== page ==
Britain, of the Chifley Government here, of Truman's Fair Deal in the United States. That was the first time in 200 years of economic history that Western economies had full employment in peace time.

It is nonsense and mendacious of the Government to suggest that somehow we are just going through a temporary phase of unemployment. It has been quite exceptional to have full employment in peace time and this has always been accompanied by a heavy degree of Government intervention. The period 1945-74 involved a revolution in education, a revolution in secondary education, a revolution in motor transport and in the massive provision of health services. We had vast programs of building schools, universities, roads, public works in Australia - such public works as the Snowy River scheme and the beginning of the social welfare scheme.

It is true that there was also a heavy contribution to employment in that period of the Cold War because of heavy defence expenditure and defence related industries. But honourable members on the Government side should not delude themselves that that transition to full employment after the Second World War was something that just happened. It did not just happen. It was the result of direct Government intervention, of public involvement in promoting all manner of things that are now very much out of fashion. What we have instead is a sharp dose of Friedmanite economic policies, marked by that sharp swing to the Right in the English speaking world during the middle of the late 1970s, with Malcolm Fraser, Robert Muldoon in New Zealand, Mrs Margaret Thatcher in Great Britain and to some extent even Jimmy Carter in the United States. The Dr Strangeloves in the Department of the Treasury reject the idea of Government intervention in the economy and rely entirely on the operation of market forces. Look at the dazzling successes of this achievement in Great Britain; look at the 1,800,000 unemployed there. That was because of a government which is following, in a somewhat less inhibited form, the policies that this Government would like to pursue. Of course, Great Britain does not have anything like the National Country Party involved in the Government.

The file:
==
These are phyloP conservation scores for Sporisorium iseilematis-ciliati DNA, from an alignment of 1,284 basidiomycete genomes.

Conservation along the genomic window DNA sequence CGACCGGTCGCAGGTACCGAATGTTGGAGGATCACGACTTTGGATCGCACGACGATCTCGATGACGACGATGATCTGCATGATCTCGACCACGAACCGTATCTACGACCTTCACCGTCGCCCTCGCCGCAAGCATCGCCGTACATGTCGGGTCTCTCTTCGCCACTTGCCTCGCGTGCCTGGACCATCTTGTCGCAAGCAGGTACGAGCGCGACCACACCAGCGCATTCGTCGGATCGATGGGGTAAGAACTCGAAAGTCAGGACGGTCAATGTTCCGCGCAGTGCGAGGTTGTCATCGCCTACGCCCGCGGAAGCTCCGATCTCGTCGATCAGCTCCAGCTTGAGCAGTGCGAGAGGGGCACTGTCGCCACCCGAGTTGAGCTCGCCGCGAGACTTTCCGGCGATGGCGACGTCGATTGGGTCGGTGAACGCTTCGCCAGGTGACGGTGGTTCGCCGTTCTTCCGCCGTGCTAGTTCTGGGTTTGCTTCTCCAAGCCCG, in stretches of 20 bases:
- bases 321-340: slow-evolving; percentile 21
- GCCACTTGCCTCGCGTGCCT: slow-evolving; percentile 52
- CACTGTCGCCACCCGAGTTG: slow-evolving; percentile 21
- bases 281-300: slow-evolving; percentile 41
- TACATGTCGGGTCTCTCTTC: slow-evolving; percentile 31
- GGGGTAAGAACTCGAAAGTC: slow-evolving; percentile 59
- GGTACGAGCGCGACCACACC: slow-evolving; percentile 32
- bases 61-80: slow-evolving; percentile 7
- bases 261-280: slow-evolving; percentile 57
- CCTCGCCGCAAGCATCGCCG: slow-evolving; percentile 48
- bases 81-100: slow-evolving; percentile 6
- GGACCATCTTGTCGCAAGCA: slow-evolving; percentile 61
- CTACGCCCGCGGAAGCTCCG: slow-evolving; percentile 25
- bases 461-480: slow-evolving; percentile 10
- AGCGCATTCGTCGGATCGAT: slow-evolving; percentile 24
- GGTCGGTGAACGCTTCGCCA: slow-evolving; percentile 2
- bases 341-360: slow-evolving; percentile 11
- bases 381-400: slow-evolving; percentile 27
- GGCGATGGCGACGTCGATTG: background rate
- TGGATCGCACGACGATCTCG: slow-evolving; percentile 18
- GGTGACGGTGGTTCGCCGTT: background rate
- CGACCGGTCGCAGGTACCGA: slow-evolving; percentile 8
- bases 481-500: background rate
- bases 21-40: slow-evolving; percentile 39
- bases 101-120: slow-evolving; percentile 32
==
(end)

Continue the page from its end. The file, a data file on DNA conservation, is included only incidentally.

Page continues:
Mr Cohen - What about Friedman's other successes in Chile and Israel?

Mr Barry Jones (LALOR, VICTORIA) - Certainly the case of Chile is one of the great disaster areas where the adoption of so-called free market economics has led to a situation so catastrophic that no election of any kind can be permitted for 19 years. The government has made a complete falsification of economic history. Those people do not understand what they are doing. There is also a complete failure to recognise the tragic wastage of human talent and the skill and ingenuity of human beings that is going down the drain. The Minister does not appear to recognise what he ought to recognise and that is that while there has certainly been an increase in the absolute numbers of people who are in some form of work - I include part time work - he spoke deceptively as though the figure to which he was referring was full time work. That is not the case. It is full and part time work. There is also--

Mr DEPUTY SPEAKER -Order! Is the Minister taking a point of order?

Mr Viner - Mr Deputy Speaker, I take objection to the use of the word 'deceptively' because I very clearly stated to the House the number of people in full time employment, as part of that 130,000, as part of 175,000 growth in employment.

Mr DEPUTY SPEAKER -Order! Does the Minister take this as a personal reflection on himself?

Mr Barry Jones (LALOR, VICTORIA) - It was an attempted deception.

Mr DEPUTY SPEAKER - Will the honourable member withdraw?

Mr Barry Jones (LALOR, VICTORIA) - Yes, I withdraw. There is a complete failure to recognise what governments can do in order to promote employment here. Let me give an example. Nothing has been done to help small and medium size industry gain access to venture capital. The firm Solarhart Ltd, an innovative Australian manufacturer of solar heating and cooling appliances, could not raise from local banks or government institutions the capital it required for expansion. As a result, Solarhart had to sell a half interest to Royal Dutch Shell. The price of expansion was to sell 50 per cent, in practice a controlling interest, to a foreign owned multinational corporation whose operations represent a complete conflict of interest. That is absolutely scandalous. We have to look at the horror story of the Government's failure to support Ted Pritchards steam car, which was a proven success and which could have been a major world contributor to the energy crisis.

Mr DEPUTY SPEAKER (Mr Armitage)Order!The honourable member's time has expired. I call the honourable member for Kingston.

Mr Young - The honourable member for Mitsubishi.